What’s more, the pace of the rest of the drawdown has yet to be determined for the remaining 68,000 American troops slated to remain in Afghanistan after the summer. Afghan war commander Gen. John Allen will assess the military campaign and make his own recommendations to the White House about the best way to draw down after the surge troops leave at the end of the summer. “I intend to take a very hard look at the state of the insurgency," Allen said in May. While the devil is in the details, the withdrawal plan has already been endorsed by the international coalition: NATO leaders in May embraced the plan to hand combat command in Afghanistan to local forces by the middle of next year and withdraw combat troops by 2014.
John McCain on Iran:
McCain, who had urged Washington to unequivocally support the 2009 Green Movement protests in Iran and seize a chance to topple the regime there, repeated that call at the convention. “When Iranians rose up by the millions against their oppressive rulers ... [Obama] missed a historic opportunity to throw America's full moral support behind an Iranian revolution that shared one of our highest interests: ridding Iran of a brutal dictatorship that terrorizes the Middle East and threatens the world,” McCain said.
While both Republicans and many Democrats have criticized the Obama administration for what they call its muted response to the Iranian protests, many experts believe it’s unlikely that even if Obama had been more vocal in expressing solidarity with Iranian protesters, the uprising would have led to the overthrow of Iran’s rulers. In June 2010, Fareed Zakaria, in a Washington Post article titled “The Fantasy of an Iranian Revolution,” pushed back against the largely neoconservative idea that the U.S. missed a chance to transform the country back in 2009. Despite accusations that the 2009 election was rigged, Zakaria notes that Mahmoud Ahmadinejad did have millions of supporters—especially among the poorer, rural, and more-devout communities.
Rand Paul on the national debt:
Toward the end of a scathing criticism of big government generally—and what he cast as the Obama administration’s pursuit of it, specifically—Sen. Rand Paul of Kentucky cited two statistics about the federal debt.
“Unfortunately, we are one of a select group of countries whose debt equals their gross domestic product.” This is true, when referring to the country’s total gross debt, currently about 100 percent of the country’s GDP. Publicly held debt, however, is typically the figure that debt-ratings agencies watch. Once publicly held debt reaches 90 percent of a nation’s economy, it is considered large enough to inflict serious economic damage. Publicly held debt is currently about 75 percent of GDP in the United States, according to estimates from the Congressional Budget Office released earlier this month.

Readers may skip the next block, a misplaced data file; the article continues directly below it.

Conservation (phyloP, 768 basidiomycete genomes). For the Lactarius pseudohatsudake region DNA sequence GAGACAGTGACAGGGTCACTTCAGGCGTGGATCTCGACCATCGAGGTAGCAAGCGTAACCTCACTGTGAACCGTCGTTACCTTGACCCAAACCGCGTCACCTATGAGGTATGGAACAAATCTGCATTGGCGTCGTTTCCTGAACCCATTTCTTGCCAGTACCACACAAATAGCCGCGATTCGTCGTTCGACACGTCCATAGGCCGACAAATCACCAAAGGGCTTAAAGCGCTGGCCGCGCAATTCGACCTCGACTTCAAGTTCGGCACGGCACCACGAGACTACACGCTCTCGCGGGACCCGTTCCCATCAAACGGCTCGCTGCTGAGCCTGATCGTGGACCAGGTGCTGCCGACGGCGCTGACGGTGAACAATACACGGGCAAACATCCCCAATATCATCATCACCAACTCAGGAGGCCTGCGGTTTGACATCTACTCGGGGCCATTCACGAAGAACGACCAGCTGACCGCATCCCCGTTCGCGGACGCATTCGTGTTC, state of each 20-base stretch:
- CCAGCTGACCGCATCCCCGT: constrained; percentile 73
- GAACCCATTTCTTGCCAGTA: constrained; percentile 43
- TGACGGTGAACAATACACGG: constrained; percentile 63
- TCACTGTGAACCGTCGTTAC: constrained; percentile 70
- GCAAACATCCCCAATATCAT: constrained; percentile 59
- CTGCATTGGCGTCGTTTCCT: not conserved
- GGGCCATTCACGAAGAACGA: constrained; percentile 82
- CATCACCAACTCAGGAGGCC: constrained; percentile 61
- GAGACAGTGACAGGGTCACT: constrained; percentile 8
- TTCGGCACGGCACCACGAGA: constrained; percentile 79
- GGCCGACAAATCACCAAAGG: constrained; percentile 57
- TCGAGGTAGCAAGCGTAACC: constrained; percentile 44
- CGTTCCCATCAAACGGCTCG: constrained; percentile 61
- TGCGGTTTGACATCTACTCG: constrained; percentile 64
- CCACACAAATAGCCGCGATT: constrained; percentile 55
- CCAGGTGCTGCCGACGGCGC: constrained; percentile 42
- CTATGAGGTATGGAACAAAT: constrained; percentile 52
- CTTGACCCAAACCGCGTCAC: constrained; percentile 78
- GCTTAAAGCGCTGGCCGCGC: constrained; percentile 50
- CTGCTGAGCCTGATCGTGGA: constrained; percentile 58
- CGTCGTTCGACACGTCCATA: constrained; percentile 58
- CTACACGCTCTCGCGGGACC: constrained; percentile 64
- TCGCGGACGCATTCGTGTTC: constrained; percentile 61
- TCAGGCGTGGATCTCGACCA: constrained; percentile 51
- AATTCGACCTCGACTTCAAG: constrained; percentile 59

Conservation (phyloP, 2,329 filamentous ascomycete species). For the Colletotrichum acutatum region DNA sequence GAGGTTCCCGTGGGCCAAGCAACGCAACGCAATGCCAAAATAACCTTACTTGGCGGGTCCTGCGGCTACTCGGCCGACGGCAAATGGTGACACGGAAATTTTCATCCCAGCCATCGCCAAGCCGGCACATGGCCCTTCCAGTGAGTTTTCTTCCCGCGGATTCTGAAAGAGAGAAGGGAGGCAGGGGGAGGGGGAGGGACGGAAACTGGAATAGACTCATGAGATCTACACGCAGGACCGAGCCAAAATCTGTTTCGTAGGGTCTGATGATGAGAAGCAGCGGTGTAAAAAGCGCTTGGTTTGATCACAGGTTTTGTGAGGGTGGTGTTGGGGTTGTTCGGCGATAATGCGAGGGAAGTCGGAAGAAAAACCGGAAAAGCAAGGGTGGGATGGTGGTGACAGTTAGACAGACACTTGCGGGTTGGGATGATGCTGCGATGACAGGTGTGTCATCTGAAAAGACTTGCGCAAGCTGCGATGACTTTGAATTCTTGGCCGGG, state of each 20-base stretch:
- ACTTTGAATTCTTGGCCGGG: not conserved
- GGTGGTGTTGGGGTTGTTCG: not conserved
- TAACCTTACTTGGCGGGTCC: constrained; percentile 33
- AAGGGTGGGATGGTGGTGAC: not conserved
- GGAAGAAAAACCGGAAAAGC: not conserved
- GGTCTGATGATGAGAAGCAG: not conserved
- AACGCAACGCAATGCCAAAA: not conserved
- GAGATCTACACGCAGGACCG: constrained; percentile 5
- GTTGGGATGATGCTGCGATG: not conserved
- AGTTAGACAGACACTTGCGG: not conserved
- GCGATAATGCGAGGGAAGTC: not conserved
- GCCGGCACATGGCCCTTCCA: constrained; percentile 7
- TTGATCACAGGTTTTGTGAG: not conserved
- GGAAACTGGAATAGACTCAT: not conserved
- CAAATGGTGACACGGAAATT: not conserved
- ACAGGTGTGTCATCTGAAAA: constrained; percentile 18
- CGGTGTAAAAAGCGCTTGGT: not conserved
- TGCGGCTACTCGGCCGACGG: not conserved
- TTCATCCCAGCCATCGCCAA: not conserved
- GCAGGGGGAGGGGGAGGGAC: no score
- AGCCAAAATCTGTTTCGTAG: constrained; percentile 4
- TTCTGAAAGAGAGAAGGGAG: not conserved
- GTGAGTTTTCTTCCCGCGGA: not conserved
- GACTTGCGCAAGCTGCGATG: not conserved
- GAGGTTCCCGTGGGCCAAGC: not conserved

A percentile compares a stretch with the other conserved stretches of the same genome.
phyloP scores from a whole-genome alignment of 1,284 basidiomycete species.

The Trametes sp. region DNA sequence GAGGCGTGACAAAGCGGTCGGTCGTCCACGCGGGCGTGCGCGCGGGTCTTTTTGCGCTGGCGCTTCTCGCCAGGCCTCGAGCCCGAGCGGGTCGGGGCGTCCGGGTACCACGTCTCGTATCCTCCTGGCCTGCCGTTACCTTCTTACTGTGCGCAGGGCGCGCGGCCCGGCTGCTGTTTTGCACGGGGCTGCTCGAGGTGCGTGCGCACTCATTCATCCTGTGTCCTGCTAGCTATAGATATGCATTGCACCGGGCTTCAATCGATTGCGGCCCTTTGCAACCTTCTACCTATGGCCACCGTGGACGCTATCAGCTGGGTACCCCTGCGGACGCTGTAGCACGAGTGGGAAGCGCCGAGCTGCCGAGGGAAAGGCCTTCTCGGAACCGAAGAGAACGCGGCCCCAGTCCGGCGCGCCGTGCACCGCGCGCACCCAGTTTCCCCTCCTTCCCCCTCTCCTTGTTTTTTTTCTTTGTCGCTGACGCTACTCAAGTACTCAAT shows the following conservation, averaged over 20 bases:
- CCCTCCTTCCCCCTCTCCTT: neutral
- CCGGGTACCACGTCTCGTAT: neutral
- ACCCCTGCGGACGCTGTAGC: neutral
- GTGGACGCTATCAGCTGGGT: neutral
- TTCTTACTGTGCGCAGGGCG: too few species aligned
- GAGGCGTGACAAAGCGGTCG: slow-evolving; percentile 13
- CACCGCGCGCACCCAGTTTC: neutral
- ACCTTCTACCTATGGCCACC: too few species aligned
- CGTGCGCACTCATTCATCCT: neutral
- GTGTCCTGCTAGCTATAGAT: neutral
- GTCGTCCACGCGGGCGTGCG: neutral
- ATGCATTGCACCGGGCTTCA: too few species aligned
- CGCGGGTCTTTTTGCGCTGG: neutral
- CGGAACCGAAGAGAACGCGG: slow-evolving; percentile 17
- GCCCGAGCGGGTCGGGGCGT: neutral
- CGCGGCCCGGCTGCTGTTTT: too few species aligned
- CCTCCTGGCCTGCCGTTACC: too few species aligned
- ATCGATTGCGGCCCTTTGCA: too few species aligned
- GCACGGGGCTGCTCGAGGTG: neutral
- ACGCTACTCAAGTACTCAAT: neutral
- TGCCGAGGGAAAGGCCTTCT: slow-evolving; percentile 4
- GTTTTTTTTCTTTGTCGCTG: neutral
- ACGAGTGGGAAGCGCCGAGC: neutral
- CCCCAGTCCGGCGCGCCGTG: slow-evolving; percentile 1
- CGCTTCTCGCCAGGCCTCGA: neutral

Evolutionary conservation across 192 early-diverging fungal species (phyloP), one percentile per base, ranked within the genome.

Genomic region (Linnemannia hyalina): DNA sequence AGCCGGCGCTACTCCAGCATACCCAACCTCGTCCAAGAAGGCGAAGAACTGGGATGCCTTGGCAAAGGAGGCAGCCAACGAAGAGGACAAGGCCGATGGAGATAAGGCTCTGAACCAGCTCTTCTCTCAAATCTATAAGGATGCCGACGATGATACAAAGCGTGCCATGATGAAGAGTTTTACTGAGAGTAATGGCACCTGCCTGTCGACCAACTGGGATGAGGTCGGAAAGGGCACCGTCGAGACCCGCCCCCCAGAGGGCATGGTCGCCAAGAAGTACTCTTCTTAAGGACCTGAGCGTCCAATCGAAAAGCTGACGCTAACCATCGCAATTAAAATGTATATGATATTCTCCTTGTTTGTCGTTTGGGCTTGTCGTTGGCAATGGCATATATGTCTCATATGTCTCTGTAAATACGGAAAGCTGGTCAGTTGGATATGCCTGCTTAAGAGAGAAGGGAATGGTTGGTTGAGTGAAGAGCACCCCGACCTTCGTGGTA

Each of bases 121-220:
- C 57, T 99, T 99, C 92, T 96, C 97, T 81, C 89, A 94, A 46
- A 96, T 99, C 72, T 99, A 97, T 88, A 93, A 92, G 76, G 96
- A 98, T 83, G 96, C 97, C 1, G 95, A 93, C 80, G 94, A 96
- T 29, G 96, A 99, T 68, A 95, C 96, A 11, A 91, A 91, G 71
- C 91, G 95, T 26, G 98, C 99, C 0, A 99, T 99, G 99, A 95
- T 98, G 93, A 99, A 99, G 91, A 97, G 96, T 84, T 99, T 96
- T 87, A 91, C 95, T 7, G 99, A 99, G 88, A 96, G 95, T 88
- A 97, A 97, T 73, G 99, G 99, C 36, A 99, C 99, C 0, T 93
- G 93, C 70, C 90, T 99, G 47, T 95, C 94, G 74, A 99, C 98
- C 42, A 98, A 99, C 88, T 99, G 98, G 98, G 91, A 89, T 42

Paul also told a raucous crowd that “President Obama’s administration will add nearly $6 trillion dollars to our national debt in just one term” This is true—if anything, Paul lowballed it. As of Tuesday, the gross federal debt was $15.98 trillion, according to Treasury, up $5.35 trillion from Jan. 20, 2009, when Obama took office. But when the fiscal year ends on Sept. 30, CBO predicts the annual deficit will clock in at $1.039 trillion, which would push the debt growth under Obama well past $6 trillion (though it’s worth noting that the deficit cannot simply be added to the debt for a total because of the complex accounting involved).
Mitch McConnell on economic recovery:
Senate Minority Leader Mitch McConnell, R-Ky., attacked the Obama administration on the country’s slow economic recovery.
“To call this a recovery is an insult to recoveries,” McConnell said. While the pace of growth has been slow by historical standards, the U.S. economy has officially been out of a recession and in a recovery since June 2009, according to the National Bureau of Economic Research, a nonpartisan arbiter of the nation’s business cycles.